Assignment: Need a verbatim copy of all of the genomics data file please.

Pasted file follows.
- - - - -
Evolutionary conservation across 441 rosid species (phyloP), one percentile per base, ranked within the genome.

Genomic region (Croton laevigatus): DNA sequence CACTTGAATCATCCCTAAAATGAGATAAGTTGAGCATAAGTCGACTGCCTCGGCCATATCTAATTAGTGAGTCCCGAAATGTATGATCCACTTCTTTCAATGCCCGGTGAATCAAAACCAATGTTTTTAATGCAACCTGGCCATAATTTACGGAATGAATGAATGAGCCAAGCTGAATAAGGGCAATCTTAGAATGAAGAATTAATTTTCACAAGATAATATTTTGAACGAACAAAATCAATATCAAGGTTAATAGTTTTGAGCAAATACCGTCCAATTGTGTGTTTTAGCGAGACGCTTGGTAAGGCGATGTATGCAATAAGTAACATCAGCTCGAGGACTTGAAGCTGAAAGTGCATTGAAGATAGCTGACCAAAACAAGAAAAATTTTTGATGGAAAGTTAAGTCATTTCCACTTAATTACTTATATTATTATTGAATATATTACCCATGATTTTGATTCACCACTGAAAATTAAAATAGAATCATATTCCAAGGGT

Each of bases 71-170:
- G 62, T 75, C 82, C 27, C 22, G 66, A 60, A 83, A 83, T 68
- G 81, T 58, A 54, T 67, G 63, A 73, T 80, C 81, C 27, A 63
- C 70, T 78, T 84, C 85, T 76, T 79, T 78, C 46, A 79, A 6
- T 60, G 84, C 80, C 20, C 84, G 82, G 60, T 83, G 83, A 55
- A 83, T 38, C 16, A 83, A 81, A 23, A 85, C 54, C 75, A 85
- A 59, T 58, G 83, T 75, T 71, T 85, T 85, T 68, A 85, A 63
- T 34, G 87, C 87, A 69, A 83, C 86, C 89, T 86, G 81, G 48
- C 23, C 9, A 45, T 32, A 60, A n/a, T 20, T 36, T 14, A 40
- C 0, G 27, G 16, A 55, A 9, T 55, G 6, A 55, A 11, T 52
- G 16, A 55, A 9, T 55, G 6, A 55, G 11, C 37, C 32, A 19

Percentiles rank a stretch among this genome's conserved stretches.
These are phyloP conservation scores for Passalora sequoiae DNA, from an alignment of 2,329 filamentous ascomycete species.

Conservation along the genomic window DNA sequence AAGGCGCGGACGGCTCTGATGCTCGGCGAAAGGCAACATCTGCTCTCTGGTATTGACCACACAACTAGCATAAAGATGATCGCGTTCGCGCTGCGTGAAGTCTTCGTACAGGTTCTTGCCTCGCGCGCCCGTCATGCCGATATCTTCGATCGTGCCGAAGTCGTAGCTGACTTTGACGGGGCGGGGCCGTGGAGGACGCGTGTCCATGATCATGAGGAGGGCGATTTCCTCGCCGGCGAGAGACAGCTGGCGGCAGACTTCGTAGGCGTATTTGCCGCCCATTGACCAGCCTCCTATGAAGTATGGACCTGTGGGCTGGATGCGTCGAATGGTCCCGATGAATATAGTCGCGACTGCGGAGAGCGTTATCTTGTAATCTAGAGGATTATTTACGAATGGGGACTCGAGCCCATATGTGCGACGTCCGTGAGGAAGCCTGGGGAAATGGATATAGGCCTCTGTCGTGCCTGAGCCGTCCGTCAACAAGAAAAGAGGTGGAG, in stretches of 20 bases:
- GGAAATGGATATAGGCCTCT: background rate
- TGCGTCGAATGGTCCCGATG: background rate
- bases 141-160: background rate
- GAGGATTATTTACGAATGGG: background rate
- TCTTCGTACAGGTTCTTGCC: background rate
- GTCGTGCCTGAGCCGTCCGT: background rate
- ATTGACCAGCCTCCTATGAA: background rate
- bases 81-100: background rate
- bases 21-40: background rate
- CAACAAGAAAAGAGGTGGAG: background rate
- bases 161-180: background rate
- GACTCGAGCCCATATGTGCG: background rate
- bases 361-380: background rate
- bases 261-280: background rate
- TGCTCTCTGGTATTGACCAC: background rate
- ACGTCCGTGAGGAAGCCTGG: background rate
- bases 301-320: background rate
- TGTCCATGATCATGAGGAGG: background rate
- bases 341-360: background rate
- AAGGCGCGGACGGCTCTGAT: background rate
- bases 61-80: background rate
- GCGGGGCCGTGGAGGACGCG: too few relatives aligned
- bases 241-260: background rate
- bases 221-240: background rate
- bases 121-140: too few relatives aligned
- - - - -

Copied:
Evolutionary conservation across 441 rosid species (phyloP), one percentile per base, ranked within the genome.

Genomic region (Croton laevigatus): DNA sequence CACTTGAATCATCCCTAAAATGAGATAAGTTGAGCATAAGTCGACTGCCTCGGCCATATCTAATTAGTGAGTCCCGAAATGTATGATCCACTTCTTTCAATGCCCGGTGAATCAAAACCAATGTTTTTAATGCAACCTGGCCATAATTTACGGAATGAATGAATGAGCCAAGCTGAATAAGGGCAATCTTAGAATGAAGAATTAATTTTCACAAGATAATATTTTGAACGAACAAAATCAATATCAAGGTTAATAGTTTTGAGCAAATACCGTCCAATTGTGTGTTTTAGCGAGACGCTTGGTAAGGCGATGTATGCAATAAGTAACATCAGCTCGAGGACTTGAAGCTGAAAGTGCATTGAAGATAGCTGACCAAAACAAGAAAAATTTTTGATGGAAAGTTAAGTCATTTCCACTTAATTACTTATATTATTATTGAATATATTACCCATGATTTTGATTCACCACTGAAAATTAAAATAGAATCATATTCCAAGGGT

Each of bases 71-170:
- G 62, T 75, C 82, C 27, C 22, G 66, A 60, A 83, A 83, T 68
- G 81, T 58, A 54, T 67, G 63, A 73, T 80, C 81, C 27, A 63
- C 70, T 78, T 84, C 85, T 76, T 79, T 78, C 46, A 79, A 6
- T 60, G 84, C 80, C 20, C 84, G 82, G 60, T 83, G 83, A 55
- A 83, T 38, C 16, A 83, A 81, A 23, A 85, C 54, C 75, A 85
- A 59, T 58, G 83, T 75, T 71, T 85, T 85, T 68, A 85, A 63
- T 34, G 87, C 87, A 69, A 83, C 86, C 89, T 86, G 81, G 48
- C 23, C 9, A 45, T 32, A 60, A n/a, T 20, T 36, T 14, A 40
- C 0, G 27, G 16, A 55, A 9, T 55, G 6, A 55, A 11, T 52
- G 16, A 55, A 9, T 55, G 6, A 55, G 11, C 37, C 32, A 19

Percentiles rank a stretch among this genome's conserved stretches.
These are phyloP conservation scores for Passalora sequoiae DNA, from an alignment of 2,329 filamentous ascomycete species.

Conservation along the genomic window DNA sequence AAGGCGCGGACGGCTCTGATGCTCGGCGAAAGGCAACATCTGCTCTCTGGTATTGACCACACAACTAGCATAAAGATGATCGCGTTCGCGCTGCGTGAAGTCTTCGTACAGGTTCTTGCCTCGCGCGCCCGTCATGCCGATATCTTCGATCGTGCCGAAGTCGTAGCTGACTTTGACGGGGCGGGGCCGTGGAGGACGCGTGTCCATGATCATGAGGAGGGCGATTTCCTCGCCGGCGAGAGACAGCTGGCGGCAGACTTCGTAGGCGTATTTGCCGCCCATTGACCAGCCTCCTATGAAGTATGGACCTGTGGGCTGGATGCGTCGAATGGTCCCGATGAATATAGTCGCGACTGCGGAGAGCGTTATCTTGTAATCTAGAGGATTATTTACGAATGGGGACTCGAGCCCATATGTGCGACGTCCGTGAGGAAGCCTGGGGAAATGGATATAGGCCTCTGTCGTGCCTGAGCCGTCCGTCAACAAGAAAAGAGGTGGAG, in stretches of 20 bases:
- GGAAATGGATATAGGCCTCT: background rate
- TGCGTCGAATGGTCCCGATG: background rate
- bases 141-160: background rate
- GAGGATTATTTACGAATGGG: background rate
- TCTTCGTACAGGTTCTTGCC: background rate
- GTCGTGCCTGAGCCGTCCGT: background rate
- ATTGACCAGCCTCCTATGAA: background rate
- bases 81-100: background rate
- bases 21-40: background rate
- CAACAAGAAAAGAGGTGGAG: background rate
- bases 161-180: background rate
- GACTCGAGCCCATATGTGCG: background rate
- bases 361-380: background rate
- bases 261-280: background rate
- TGCTCTCTGGTATTGACCAC: background rate
- ACGTCCGTGAGGAAGCCTGG: background rate
- bases 301-320: background rate
- TGTCCATGATCATGAGGAGG: background rate
- bases 341-360: background rate
- AAGGCGCGGACGGCTCTGAT: background rate
- bases 61-80: background rate
- GCGGGGCCGTGGAGGACGCG: too few relatives aligned
- bases 241-260: background rate
- bases 221-240: background rate
- bases 121-140: too few relatives aligned